Khakpour: Crisis is sort of inherent in the novel from almost the first page. You know sort of the . . . the . . . the _________ minor crisis of family life, you know. In the beginning the son probably for the first time realized that he and his father don’t think eye-to-eye when his father goes on this eccentric crusade to rescue all the blue jays in their apartment complex by putting bell collars on all the cats. And he gets out of control and begins kidnapping all the neighbors’ cats at one point. And the son has a lot of anxiety and fear, and part of it is because they are somewhat recent immigrants. I was interested in the sort of minor crises. And then those juxtaposed against the sort of brilliant crises. And by brilliant I mean the sort of, you know, stunning and horrifying crises of our lifetime. And 9/11 was a major one. It was a personal one for me. It was less a political choice, but a personal choice because I was there. I was a resident of lower Manhattan. You know I had to witness the thing outside my own window. It was a perfect view. So for me it seemed . . . You know a lot of people say the first novel is generally the most autobiographical. It often ends up being by default somehow. But I did find, as I was writing it, the feeling that I wanted to get in all the traumas of my life into 400-something pages. I had to throw some out of course, but there were . . . There was . . . The shadow of the Islamic revolution was a major one. And then that put against 9/11; and the feeling that 9/11 to someone who is Iranian doesn’t necessarily mean much ethnically or culturally; but it does mean that all the things that you left your country for, you know . . . Most Iranians came here to get away from an unstable government, and the sort of explosive nature, or the explosive clashes of religion. And then to have it happen again once you’re here times a thousand . . . times you know . . . it was a very difficult experience. I kept thinking . . . In some early journal entries, I remember writing I always thought I could finally escape my, you know, ethnic identity. And here’s the Middle East . . . And now the Middle East has come to me. My family tried to get us out of that, and here it was outside my own window about a quarter of a mile away. So you know those sort of global crises become opportunities for us to sort of reflect on all . . . you know our whole lives. And so I was forced to do a lot of examining of my entire life after that point. You know going through a lot of different . . . going through lots of the bad imagery of my life in order to come to certain conclusions about that sort of catastrophe.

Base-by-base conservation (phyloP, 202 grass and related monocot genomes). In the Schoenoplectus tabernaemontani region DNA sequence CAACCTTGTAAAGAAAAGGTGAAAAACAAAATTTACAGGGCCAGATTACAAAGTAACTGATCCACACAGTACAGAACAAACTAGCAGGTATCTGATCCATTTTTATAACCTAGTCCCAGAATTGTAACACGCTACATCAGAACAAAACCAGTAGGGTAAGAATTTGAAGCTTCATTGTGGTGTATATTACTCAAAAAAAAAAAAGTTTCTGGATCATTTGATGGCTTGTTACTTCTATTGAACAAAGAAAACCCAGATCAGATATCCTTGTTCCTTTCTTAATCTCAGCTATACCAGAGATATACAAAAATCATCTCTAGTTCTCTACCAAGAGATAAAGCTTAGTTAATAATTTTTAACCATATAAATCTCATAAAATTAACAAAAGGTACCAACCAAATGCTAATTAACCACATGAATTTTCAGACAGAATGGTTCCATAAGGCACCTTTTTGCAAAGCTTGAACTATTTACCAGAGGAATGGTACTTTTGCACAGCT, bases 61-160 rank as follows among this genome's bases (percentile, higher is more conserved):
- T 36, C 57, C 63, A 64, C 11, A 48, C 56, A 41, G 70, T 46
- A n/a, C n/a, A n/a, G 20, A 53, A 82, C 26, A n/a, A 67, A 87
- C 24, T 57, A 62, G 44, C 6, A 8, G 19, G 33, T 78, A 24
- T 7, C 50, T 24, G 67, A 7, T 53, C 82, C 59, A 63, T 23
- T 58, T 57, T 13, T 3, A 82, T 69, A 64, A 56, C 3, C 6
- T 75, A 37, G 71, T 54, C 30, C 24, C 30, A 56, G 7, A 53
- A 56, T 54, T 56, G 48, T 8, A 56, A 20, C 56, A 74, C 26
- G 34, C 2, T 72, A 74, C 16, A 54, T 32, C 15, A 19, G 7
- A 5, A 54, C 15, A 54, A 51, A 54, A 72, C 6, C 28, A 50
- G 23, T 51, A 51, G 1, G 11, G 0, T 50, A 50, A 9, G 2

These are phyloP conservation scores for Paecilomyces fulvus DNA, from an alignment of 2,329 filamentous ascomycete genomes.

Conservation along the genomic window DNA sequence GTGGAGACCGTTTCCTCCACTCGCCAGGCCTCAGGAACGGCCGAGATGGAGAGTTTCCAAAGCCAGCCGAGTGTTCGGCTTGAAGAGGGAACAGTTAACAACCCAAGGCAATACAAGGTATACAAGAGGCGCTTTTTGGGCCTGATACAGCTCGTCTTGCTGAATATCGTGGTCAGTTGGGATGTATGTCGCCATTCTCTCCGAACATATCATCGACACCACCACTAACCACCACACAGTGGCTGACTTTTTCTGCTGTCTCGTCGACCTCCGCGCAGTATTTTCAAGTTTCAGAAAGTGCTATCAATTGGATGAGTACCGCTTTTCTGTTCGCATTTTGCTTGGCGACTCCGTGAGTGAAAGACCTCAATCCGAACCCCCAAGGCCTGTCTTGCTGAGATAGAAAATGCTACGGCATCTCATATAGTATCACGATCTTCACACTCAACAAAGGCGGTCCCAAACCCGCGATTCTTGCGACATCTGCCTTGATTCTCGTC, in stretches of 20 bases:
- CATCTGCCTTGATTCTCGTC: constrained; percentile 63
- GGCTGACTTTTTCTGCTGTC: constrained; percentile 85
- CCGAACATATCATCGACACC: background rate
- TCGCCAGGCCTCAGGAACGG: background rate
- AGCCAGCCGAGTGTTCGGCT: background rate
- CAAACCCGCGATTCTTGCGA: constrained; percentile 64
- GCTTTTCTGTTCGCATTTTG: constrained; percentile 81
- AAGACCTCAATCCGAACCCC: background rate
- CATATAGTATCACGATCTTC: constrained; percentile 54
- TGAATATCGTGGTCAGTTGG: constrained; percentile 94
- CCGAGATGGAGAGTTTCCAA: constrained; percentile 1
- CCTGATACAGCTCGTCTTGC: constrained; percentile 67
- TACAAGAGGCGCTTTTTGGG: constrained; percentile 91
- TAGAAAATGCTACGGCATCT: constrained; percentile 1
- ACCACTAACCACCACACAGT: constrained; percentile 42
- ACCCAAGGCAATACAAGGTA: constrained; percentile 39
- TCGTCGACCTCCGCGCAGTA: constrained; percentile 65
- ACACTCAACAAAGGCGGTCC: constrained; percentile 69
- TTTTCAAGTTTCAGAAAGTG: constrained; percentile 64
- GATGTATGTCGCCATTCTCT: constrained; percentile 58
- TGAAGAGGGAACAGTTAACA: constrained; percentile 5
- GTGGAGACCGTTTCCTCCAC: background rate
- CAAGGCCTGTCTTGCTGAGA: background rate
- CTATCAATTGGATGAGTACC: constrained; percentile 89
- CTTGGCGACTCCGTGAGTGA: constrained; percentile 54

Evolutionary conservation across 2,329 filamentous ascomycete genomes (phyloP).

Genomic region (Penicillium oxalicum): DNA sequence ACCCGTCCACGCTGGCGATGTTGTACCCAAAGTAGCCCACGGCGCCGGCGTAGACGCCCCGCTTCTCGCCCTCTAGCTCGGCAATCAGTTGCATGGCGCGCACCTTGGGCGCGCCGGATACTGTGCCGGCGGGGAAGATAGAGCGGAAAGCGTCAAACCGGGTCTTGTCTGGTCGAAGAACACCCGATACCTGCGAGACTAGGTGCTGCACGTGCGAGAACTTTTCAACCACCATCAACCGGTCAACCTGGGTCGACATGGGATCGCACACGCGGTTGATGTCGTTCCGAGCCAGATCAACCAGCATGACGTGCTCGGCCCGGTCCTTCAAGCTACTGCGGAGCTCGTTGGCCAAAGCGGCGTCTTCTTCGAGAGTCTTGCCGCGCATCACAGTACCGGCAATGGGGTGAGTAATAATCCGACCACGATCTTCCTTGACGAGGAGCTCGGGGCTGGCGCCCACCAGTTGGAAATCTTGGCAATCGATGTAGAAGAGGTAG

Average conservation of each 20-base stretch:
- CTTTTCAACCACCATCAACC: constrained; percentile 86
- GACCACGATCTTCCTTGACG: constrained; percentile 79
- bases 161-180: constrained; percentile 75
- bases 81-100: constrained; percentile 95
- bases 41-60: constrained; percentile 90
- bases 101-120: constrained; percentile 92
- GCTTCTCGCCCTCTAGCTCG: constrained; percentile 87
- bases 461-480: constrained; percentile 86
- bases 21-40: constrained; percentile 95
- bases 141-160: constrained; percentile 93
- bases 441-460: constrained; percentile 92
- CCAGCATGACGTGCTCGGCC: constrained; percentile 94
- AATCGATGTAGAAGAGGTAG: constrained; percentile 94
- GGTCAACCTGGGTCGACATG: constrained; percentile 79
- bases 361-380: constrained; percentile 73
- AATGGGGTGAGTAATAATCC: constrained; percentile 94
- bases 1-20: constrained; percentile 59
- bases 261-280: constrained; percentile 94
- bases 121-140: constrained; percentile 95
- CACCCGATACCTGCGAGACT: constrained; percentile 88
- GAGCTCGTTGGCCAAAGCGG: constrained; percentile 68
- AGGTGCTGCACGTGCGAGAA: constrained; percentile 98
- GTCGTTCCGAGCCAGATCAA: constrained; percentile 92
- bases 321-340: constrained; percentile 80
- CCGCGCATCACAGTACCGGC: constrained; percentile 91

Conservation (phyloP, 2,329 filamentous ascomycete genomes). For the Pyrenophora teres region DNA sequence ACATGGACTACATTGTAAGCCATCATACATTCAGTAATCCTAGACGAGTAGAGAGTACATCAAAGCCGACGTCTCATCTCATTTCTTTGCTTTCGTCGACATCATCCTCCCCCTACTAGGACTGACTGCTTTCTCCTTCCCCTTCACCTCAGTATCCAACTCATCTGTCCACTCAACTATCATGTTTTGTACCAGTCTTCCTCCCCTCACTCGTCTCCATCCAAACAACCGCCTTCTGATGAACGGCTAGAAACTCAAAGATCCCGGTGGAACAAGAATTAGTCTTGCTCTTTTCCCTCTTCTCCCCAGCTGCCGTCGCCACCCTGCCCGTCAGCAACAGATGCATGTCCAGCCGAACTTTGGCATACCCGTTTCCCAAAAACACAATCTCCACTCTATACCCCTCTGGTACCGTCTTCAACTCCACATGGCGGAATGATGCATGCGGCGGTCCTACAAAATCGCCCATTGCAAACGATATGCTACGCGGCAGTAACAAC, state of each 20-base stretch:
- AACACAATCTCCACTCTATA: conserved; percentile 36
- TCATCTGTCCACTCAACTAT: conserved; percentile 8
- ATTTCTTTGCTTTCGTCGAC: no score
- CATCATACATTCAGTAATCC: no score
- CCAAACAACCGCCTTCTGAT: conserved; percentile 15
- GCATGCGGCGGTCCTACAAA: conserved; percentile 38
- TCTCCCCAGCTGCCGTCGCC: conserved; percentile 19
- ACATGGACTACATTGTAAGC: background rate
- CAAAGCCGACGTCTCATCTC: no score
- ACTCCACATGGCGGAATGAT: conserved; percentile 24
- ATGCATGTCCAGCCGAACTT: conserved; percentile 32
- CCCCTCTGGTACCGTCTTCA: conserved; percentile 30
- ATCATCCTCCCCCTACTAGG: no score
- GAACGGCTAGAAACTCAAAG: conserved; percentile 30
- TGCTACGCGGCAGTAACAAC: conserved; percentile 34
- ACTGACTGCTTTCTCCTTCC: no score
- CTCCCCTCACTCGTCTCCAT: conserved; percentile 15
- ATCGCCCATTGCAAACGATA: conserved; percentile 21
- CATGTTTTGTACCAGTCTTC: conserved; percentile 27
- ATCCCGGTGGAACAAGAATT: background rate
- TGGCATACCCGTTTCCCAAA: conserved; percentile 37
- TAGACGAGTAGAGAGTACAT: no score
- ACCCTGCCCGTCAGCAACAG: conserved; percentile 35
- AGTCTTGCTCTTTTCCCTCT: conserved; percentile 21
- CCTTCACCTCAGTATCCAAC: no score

I don’t think I’ve ever known a time outside of crisis. I think it just happens to be when I was born and, you know . . . You know 1978 I was born. And then you know within a year you had the Iran hostage crisis. And then you had the advent of the Iran-Iraq war by 1980. And even though I wasn’t personally, you know, involved in some way in those, they were . . . they were very much present in my household – talk of them and on the news. There was no escaping it. So I’ve always felt like the atmosphere of catastrophe has just been around me. And I even remember feeling, you know, a day or two after 9/11 that that was coming all along – you know that was definitely gonna happen. Because my whole childhood I’d had all these sort of chaos dreams that had to do with cities just erupting. And they were so abstract. All I just remember was people being covered in rubble running through the streets. And then when I . . . When I think about the images we saw on TV that day, you know and we can continue to see, it’s sort of perfect mirror images. So in a sense I think . . . You know the ‘90s I suppose were a little bit of a break for a lot of us, you know? But why were they a break? Because we weren’t listening to the news or something? Because we weren’t really taking the time to understand what was going on in Bosnia, for instance? But I do remember I had that . . . I felt like “Okay . . .” In the ‘90s I had a little bit of a break. My biggest worry was probably would I make six figures a year when I got out of college like everyone else was, you know. And then you know I graduated in 2000, and 9/11 happened in 2001. So for much of my . . . In much of memory, there’s been a lot of bad, bad imagery that’s been hard to run away with. And because of the type of family I come from, we’ve always been obsessed with news and politics, that I never have felt that I was distanced from it in any way. I always kept my earthquake preparation kit handy. I, you know, had that on the day of 9/11. We were one of the first cars that got out of the city because of me somehow feeling like emergency mode was familiar. It’s Strange.